A Cheap Banking Sector Stock With a 5% Dividend Yield for Your TFSA Portfolio Today

Here’s why Bank of Nova Scotia (TSX:BNS) (NYSE:BNS) deserves to be on your radar right now.

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The Canadian banks often come up as top picks for investors searching for reliable dividend payers for their self-directed TFSA.

Let’s take a look at Bank of Nova Scotia (TSX:BNS)(NYSE:BNS) to see if it deserves to be on your buy list.

Oversold?

Bank of Nova Scotia currently trades at $70 per share compared to $84 in late 2017. The drop is partly due to a general pullback in the financial sector, but Bank of Nova Scotia also has some company-specific reasons investors might be sitting on the sidelines.

The bank made three large acquisitions last year, and the market might be waiting to see if integration goes well and the assets deliver the expected returns. Two deals occurred in the Canadian wealth management space, and Bank of Nova Scotia also doubled its market share in Chile through the purchase of a majority stake in BBVA Chile.

Bank of Nova Scotia missed analysts’ expectations when it reported fiscal Q2 2019 earnings, but the numbers were still solid. The bank generated $2.263 billion in adjusted net income, representing a 3% gain over the same quarter last year.

The international operations, primarily located in Latin America, had a strong quarter on a year-over-year basis. Adjusted net income from the international group rose 15% to $787 million. As the middle class grows in the region, Bank of Nova Scotia should benefit.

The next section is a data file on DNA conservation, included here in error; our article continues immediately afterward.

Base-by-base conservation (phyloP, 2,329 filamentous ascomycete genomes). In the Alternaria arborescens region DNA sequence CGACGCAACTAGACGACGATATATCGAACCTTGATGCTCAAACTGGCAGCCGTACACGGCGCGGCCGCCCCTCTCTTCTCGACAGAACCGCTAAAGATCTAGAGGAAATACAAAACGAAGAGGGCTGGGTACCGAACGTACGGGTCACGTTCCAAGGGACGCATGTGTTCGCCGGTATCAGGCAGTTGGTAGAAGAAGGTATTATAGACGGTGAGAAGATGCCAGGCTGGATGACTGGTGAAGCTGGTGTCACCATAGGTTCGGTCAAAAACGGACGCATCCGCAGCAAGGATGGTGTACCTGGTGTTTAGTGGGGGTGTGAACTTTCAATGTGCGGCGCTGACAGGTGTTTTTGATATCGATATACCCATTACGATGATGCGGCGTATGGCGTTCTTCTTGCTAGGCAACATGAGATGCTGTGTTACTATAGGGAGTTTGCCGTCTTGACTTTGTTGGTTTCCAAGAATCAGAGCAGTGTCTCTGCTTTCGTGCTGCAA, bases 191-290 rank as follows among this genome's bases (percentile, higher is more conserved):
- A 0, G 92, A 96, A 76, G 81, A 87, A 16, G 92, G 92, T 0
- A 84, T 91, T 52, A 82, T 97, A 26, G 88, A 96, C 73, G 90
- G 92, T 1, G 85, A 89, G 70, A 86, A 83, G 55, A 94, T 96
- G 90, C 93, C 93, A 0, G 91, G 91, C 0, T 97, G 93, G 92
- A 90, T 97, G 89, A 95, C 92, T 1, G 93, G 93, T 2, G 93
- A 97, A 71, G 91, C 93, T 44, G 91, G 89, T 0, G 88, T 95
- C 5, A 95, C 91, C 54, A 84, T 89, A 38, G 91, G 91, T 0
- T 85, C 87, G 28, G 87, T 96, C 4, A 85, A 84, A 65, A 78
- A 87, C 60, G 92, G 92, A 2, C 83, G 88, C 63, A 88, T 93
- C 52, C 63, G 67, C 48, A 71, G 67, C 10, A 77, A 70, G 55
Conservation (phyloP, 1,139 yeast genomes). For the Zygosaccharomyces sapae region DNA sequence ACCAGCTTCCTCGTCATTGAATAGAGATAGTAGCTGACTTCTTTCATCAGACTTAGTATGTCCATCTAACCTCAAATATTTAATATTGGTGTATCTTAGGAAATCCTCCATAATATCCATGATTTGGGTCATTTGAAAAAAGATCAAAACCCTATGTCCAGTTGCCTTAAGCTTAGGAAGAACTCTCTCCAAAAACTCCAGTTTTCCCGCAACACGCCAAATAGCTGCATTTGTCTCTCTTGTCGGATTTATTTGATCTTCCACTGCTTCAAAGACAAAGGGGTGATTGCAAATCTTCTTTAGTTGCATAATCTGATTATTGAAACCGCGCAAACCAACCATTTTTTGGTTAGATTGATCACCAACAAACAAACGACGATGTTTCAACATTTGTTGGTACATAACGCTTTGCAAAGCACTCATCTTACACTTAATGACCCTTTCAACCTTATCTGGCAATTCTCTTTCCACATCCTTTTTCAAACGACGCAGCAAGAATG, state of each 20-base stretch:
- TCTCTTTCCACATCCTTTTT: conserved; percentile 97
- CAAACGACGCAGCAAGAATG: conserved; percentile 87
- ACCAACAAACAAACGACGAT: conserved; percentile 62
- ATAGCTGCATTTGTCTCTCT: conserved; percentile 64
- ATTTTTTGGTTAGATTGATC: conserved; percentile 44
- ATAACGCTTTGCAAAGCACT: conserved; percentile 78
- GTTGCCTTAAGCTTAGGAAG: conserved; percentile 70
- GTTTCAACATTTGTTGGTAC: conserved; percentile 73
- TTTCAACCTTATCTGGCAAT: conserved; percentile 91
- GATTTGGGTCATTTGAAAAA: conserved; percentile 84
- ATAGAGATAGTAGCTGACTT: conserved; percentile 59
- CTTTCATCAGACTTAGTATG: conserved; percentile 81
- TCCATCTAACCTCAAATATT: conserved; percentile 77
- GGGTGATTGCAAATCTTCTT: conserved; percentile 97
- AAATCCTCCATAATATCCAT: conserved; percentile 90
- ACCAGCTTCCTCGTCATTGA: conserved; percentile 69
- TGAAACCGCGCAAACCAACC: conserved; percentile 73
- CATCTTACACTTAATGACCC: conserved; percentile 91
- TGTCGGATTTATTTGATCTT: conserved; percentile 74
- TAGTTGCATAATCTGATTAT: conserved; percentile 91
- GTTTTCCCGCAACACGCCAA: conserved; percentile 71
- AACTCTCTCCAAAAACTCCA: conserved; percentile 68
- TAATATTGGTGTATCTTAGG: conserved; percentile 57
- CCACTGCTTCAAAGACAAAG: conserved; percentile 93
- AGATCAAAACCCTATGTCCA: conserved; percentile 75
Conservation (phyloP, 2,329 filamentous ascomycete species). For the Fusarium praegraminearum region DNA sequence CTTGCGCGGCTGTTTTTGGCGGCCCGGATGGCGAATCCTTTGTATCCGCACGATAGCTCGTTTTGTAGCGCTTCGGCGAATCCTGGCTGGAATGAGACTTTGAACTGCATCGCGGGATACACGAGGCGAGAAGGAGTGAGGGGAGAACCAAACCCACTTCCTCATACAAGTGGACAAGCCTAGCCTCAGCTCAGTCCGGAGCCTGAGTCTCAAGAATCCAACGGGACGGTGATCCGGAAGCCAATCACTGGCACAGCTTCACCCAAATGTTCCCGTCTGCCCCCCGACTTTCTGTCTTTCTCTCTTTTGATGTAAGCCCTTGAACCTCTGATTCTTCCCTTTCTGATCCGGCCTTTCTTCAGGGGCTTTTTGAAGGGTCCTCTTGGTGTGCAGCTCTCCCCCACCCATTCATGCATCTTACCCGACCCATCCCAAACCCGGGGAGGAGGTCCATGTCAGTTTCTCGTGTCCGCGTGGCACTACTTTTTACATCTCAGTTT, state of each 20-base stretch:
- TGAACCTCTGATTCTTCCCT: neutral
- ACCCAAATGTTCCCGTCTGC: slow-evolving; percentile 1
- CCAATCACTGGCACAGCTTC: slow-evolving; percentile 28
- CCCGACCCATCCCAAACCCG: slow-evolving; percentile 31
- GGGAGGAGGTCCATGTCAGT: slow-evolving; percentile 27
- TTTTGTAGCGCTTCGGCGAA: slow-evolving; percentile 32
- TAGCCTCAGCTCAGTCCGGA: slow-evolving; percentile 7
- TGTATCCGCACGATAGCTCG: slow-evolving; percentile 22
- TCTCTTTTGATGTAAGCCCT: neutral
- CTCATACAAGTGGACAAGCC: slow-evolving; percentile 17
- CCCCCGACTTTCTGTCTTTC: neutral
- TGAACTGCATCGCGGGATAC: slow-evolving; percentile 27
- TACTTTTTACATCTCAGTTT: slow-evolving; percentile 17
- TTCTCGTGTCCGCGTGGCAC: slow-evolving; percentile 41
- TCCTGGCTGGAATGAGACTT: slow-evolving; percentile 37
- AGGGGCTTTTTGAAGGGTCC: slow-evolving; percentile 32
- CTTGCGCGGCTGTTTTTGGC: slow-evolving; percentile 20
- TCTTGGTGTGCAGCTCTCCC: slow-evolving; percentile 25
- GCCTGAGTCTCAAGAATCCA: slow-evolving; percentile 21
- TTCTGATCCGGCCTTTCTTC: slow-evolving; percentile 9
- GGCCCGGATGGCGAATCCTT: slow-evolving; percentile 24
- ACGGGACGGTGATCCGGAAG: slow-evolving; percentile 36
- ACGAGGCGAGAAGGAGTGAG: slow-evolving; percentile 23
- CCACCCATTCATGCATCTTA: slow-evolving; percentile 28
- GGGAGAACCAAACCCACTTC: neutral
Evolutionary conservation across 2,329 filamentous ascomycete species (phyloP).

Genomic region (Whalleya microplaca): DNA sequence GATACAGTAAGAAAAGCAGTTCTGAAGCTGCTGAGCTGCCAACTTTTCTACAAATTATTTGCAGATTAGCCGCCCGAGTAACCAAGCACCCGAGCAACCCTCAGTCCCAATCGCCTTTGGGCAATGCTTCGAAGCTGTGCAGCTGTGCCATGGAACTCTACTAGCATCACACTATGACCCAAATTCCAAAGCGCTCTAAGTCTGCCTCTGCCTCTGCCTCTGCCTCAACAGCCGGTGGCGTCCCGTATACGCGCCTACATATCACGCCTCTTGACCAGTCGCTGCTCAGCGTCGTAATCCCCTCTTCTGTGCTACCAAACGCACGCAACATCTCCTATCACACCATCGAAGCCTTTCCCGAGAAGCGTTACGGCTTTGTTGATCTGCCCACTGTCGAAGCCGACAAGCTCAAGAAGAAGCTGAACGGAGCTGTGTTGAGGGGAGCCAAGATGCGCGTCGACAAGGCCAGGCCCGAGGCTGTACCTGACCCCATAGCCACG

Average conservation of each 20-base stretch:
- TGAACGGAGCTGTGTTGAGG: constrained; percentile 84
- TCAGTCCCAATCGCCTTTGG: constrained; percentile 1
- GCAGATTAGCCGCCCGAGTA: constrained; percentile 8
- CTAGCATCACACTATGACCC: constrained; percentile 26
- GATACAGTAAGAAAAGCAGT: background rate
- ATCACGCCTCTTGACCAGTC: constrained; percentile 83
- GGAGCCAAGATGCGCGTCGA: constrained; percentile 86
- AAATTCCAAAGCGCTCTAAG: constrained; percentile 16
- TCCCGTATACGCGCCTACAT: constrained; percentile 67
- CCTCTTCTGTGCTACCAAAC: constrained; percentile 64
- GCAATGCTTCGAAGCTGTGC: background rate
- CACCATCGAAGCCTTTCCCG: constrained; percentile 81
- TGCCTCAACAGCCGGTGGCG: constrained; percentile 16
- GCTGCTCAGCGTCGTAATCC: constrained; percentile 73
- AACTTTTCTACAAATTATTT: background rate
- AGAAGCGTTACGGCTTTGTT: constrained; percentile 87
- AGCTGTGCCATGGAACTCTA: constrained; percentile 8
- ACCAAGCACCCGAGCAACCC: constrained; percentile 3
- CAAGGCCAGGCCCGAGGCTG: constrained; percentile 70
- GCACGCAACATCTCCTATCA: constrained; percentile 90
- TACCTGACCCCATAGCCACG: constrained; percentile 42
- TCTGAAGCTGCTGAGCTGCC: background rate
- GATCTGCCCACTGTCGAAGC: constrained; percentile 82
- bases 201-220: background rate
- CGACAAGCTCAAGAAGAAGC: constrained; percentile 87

The board raised the dividend earlier in the year. The current quarterly payout of $0.87 per share provides a yield of 5%.

Risks

Canadians currently owe roughly $1.80 for every $1 of disposable income, which has some pundits concerned that rising interest rates or higher unemployment could trigger a wave of defaults on mortgages and other loans.

A shock would certainly prove negative for the banks, but a housing crash is unlikely. Mortgage rates are falling and the unemployment rate is at its lowest level in decades.

Bank of Nova Scotia is well capitalized with a CET1 ratio of 11%, so the bank can ride out a rough spell.

Should you buy?

Bank of Nova Scotia trades at a cheap 10.5 times trailing earnings. A downturn in the global economy could push the share price lower, but buy-and-hold investors might want to start nibbling on the stock right now. You get paid a great yield to wait for better days and the dividend should continue to increase at a steady pace.

This article represents the opinion of the writer, who may disagree with the “official” recommendation position of a Motley Fool premium service or advisor. We’re Motley! Questioning an investing thesis — even one of our own — helps us all think critically about investing and make decisions that help us become smarter, happier, and richer, so we sometimes publish articles that may not be in line with recommendations, rankings or other content.

Fool contributor Andrew Walker has no position in any stock mentioned. Bank of Nova Scotia is a recommendation of Stock Advisor Canada.

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